Today is day 3 of Tourette Syndrome Awareness Month, and I thought I'd take the opportunity to educate those who might be confused about what tics are, and about how they differ among those who have Tourette Syndrome.
Tics are repetitive, involuntary body movements, and they can be physical or audible. Some tics can be quite simple, such as eye-blinking or sniffing. Some are more complex, such as when Monster Man looks upward at the outer sides of his face (opposite directions and up at the same time) while making a really wide smile. Blinking, snapping, chewing, etc are all examples of motor tics. Verbal tics can include such things as throat clearing, barking, and shouting.
Some verbal tics can include coprolalia, echolalia, and palilalia. Coprolalia refers to the desire to curse or say derogatory words or phrases. Echolalia refers to repeating what others say (kind of similar to the copycat games that kids like to play, mimicking each other, but instead is involuntary). Palilalia is the repetition of one's own words or group of words. This can be similar to a stutter. In Monster Man's case, he occasionally will repeat a few words in his sentences ("I want to go to to go to the ball fields tonight"). It happens so quickly that he often doesn't even realize that he's repeated himself, and it can go unnoticed on occasion by those around him (thankfully, since a stutter is often made fun of by kids his age).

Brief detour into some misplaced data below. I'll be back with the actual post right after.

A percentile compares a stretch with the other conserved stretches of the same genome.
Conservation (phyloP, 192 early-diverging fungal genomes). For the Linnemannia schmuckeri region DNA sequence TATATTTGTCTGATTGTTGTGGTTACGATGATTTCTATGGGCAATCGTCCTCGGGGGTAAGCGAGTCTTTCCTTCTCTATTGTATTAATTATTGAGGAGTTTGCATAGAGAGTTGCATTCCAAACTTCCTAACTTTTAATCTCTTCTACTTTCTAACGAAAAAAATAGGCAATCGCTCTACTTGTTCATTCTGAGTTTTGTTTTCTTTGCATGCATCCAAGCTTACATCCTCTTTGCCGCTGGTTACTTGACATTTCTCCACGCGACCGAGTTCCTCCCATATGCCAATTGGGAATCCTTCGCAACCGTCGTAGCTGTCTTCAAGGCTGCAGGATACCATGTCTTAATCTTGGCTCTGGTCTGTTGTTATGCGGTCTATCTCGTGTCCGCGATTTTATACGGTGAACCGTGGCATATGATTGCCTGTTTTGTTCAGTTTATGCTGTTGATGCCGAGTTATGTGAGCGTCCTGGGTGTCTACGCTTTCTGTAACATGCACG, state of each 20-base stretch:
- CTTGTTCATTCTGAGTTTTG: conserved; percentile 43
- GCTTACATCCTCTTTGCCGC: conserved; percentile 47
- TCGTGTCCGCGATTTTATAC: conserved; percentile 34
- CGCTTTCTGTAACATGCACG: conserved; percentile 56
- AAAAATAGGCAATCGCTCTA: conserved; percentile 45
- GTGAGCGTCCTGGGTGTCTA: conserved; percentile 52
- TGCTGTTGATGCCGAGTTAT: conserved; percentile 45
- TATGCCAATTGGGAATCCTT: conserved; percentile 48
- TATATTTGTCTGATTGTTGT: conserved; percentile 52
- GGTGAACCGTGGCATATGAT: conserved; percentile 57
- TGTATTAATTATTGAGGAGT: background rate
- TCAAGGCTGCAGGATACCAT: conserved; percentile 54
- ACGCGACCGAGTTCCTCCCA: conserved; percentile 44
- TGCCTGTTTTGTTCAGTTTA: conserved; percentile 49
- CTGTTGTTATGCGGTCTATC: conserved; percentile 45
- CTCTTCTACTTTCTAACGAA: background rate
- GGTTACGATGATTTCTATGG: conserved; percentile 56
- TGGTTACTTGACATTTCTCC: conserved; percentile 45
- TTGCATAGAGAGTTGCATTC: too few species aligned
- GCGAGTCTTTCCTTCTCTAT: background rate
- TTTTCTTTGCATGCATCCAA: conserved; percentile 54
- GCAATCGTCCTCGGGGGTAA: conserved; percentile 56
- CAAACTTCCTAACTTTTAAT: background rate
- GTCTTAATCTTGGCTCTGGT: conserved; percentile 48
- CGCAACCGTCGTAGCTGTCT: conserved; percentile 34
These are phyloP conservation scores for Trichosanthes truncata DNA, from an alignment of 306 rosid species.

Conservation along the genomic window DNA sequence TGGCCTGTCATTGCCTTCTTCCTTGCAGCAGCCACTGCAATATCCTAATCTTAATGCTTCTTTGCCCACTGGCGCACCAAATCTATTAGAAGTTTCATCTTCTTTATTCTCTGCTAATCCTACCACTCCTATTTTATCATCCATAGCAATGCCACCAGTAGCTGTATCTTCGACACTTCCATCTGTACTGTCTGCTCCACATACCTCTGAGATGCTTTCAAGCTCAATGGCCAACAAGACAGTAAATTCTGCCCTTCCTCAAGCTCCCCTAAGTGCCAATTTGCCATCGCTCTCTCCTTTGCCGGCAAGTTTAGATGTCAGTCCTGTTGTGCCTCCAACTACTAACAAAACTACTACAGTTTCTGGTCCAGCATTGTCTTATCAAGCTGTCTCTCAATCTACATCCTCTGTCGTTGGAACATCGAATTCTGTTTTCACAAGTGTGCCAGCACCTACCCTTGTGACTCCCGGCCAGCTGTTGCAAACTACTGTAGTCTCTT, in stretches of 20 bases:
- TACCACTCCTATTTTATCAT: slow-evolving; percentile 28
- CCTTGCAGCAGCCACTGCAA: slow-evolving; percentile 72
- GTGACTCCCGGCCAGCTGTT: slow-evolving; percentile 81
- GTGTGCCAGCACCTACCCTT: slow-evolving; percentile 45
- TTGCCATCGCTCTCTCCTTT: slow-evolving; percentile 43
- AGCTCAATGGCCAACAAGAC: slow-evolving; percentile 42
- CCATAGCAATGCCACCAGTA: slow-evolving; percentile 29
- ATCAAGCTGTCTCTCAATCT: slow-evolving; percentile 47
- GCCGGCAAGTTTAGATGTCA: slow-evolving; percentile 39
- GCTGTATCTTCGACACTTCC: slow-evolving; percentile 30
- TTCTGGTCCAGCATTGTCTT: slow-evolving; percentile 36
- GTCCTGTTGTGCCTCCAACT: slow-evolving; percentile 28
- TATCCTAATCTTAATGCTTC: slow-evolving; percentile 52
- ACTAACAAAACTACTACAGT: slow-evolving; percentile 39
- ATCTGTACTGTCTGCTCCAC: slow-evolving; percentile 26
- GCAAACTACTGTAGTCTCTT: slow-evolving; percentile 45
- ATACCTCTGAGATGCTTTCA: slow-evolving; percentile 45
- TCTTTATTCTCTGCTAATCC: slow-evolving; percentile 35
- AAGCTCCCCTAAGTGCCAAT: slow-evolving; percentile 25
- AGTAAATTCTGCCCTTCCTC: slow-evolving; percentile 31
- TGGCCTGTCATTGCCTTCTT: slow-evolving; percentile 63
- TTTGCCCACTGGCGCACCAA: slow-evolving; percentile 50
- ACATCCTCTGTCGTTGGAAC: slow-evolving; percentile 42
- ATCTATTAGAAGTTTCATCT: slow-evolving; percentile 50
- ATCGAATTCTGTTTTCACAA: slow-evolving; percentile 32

Tics have a tendency to wax and wan. They can come on for a very short period of time, then disappear for a while before returning. Sometimes they come, stay a while, and then disappear completely. Very rarely do tics come on and never go away.
Tics differ greatly between those with Tourette Syndrome. You might fill a room full of people with TS, only to find that no two are having the same tics. While two people might have matches in their lists of tics, they may not exhibit the same tics at the same time. And for every match that is on their lists, they have many more that do not match up. The lists of tics can be just as different as the individuals who have the tics.